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No one actually needs to rally for the wonders of an orgasm when there's enough research—as psychologist and sex therapist Mary Jo Rapini explains—that the tremor-inducing release of serotonin and endorphins can boost the immune system and decrease stress and anxiety. But when there's still a wide "pleasure gap" to bridge today—the term describing the slim number of women who experience orgasms during sex in relation to men—the main question is how. Below, we consulted advice from across the scientific spectrum, from medical studies to sexperts to sex therapists, on ways to enhance the female orgasm and feel connected to your partner without giving up your primal right to come. A study in the journal Hormones and Behavior shows that an increases in the "love drug" oxytocin helped couples have more intense orgasms. It doesn't require any supplements for a big boost in the hormone, though, as your average cuddling, hugging, kissing, and bonding activities can do the trick. Make sure to carve out more bonding time with each other or extend your foreplay sessions before sex to enhance your sexual performance. Instead of speeding toward the finish line, science says that building your way up to the brink of an orgasm then stopping—otherwise known as edging—and building yourself back up to the point of climax can encourage better, stronger orgasms.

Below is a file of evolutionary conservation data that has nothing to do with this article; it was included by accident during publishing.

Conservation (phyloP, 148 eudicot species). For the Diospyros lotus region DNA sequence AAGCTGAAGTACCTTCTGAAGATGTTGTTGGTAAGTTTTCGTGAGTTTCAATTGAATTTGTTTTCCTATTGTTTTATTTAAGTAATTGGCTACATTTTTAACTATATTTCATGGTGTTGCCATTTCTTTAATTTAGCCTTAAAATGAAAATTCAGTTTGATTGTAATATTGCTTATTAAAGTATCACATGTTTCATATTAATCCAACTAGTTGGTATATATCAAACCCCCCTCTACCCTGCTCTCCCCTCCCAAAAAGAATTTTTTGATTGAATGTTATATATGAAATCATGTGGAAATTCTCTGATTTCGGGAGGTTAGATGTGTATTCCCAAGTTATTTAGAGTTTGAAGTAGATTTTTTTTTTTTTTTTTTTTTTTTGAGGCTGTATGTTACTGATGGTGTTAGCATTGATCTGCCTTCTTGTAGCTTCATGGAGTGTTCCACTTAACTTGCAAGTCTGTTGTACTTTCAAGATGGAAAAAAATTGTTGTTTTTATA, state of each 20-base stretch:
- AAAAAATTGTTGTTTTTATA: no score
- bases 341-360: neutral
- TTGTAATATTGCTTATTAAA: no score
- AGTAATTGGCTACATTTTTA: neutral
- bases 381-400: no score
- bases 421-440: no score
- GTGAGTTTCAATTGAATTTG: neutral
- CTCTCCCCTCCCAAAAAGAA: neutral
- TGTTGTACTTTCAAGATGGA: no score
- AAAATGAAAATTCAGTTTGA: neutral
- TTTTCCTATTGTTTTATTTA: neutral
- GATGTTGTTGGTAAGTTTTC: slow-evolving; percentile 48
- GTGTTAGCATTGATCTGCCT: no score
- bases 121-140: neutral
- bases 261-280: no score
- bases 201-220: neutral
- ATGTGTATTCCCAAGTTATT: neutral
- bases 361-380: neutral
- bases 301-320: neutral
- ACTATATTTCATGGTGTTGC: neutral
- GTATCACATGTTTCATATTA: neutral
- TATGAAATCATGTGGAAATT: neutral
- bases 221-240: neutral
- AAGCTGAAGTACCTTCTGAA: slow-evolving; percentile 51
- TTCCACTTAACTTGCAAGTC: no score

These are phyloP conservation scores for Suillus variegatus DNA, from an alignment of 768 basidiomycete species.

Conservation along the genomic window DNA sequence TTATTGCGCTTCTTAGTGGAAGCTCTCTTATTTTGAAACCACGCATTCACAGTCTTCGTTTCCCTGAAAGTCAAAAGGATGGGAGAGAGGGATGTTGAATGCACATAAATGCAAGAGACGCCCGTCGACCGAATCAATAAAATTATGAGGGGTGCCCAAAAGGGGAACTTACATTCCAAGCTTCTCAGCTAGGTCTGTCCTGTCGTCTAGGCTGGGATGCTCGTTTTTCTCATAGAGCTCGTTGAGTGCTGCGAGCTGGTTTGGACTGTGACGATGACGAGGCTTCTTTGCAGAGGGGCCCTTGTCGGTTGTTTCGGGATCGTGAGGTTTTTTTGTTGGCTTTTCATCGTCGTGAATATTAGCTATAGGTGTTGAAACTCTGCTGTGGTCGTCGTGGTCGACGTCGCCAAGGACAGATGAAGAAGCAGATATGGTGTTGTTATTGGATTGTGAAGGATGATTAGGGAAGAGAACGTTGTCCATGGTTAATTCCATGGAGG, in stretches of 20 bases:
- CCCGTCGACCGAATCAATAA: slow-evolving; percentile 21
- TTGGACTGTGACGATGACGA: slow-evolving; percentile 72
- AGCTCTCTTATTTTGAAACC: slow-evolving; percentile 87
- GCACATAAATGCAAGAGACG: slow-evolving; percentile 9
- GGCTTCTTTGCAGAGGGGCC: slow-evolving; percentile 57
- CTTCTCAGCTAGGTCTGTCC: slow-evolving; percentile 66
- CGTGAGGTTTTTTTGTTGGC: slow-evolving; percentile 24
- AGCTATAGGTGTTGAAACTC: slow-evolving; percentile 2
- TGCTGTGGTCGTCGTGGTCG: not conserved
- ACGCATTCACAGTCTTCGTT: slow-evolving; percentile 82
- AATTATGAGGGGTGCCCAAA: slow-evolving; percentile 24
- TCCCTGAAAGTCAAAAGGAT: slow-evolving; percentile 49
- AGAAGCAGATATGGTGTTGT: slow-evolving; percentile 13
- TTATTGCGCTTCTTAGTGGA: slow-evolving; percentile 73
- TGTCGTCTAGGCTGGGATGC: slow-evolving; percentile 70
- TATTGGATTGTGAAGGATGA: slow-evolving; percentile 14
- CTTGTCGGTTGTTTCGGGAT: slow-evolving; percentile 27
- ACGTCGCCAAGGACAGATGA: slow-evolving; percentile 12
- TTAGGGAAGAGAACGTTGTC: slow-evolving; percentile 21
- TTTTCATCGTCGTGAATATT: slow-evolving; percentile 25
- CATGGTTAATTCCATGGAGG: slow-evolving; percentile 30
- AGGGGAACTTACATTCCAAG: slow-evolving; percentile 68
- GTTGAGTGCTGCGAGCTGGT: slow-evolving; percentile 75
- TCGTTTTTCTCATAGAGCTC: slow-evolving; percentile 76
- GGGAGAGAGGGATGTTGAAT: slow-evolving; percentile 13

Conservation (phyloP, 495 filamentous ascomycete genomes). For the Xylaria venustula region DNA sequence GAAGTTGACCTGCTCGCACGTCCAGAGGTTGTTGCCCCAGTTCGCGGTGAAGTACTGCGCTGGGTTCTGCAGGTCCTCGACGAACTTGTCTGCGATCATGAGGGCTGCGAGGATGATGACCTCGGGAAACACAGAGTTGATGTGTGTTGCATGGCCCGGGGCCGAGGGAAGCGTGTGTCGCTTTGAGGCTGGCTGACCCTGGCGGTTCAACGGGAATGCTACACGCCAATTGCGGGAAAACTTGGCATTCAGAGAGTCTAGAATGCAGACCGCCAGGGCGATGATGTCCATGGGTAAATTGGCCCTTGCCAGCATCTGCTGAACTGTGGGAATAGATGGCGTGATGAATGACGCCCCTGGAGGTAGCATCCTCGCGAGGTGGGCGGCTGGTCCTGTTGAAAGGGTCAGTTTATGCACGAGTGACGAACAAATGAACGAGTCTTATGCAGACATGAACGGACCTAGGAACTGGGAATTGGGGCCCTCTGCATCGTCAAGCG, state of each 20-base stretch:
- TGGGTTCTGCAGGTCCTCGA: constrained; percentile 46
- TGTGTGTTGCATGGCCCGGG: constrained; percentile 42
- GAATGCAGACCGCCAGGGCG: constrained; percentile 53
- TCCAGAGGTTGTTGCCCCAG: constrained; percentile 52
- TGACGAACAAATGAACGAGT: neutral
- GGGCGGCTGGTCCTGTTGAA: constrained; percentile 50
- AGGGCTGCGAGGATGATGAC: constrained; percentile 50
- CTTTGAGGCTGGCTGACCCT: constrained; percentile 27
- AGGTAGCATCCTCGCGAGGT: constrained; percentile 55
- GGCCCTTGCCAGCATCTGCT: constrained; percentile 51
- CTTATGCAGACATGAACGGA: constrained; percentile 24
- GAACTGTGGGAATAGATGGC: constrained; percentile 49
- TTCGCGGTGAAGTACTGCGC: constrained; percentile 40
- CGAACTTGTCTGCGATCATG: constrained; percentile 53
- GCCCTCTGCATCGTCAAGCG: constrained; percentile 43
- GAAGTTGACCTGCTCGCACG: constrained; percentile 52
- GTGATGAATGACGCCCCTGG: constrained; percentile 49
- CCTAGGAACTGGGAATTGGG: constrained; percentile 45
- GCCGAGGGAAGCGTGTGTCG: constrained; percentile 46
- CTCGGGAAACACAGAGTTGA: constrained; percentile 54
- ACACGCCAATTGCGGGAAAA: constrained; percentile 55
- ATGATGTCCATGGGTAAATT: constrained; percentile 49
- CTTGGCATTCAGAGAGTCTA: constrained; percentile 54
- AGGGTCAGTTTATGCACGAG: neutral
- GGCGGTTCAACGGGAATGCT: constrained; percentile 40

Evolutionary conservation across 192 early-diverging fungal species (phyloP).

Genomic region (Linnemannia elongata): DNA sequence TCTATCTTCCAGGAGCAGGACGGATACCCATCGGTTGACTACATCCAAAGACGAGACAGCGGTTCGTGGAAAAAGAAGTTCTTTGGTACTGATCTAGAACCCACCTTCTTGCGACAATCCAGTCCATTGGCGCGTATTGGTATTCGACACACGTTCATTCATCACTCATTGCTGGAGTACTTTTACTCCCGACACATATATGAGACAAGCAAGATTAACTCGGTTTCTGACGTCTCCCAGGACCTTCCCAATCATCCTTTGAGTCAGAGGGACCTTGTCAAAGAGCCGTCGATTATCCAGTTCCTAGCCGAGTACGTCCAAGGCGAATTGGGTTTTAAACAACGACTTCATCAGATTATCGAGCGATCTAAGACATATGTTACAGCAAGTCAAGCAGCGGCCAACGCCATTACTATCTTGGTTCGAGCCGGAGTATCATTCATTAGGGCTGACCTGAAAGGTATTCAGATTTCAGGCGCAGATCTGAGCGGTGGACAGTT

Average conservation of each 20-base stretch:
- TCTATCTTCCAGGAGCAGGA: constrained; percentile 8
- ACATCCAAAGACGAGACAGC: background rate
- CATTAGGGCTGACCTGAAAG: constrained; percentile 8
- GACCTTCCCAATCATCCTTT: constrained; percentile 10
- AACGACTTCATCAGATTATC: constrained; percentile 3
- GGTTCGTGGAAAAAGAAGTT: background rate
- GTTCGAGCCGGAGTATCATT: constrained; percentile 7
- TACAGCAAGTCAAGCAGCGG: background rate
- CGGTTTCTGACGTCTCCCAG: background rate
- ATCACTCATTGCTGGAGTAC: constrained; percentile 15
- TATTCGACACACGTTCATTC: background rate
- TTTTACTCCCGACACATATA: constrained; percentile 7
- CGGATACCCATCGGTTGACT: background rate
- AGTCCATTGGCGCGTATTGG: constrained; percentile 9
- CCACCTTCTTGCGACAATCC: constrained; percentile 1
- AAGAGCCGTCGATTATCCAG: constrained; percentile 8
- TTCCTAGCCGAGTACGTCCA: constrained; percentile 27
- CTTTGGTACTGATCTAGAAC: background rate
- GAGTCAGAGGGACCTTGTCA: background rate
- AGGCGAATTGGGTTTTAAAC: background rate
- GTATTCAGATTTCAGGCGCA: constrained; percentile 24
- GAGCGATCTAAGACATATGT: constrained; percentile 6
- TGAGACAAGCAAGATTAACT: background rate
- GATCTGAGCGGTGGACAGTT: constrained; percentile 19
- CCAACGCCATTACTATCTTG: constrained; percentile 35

Instead of straddling her without warning, try cuddling with her first. Get her relaxed. After a few minutes, turn her head to face you and then kiss her. On the lips. Softly at first, and then add tongue.
Here's how to inoculate ourselves against negative ones. Verified by Psychology Today. All About Sex.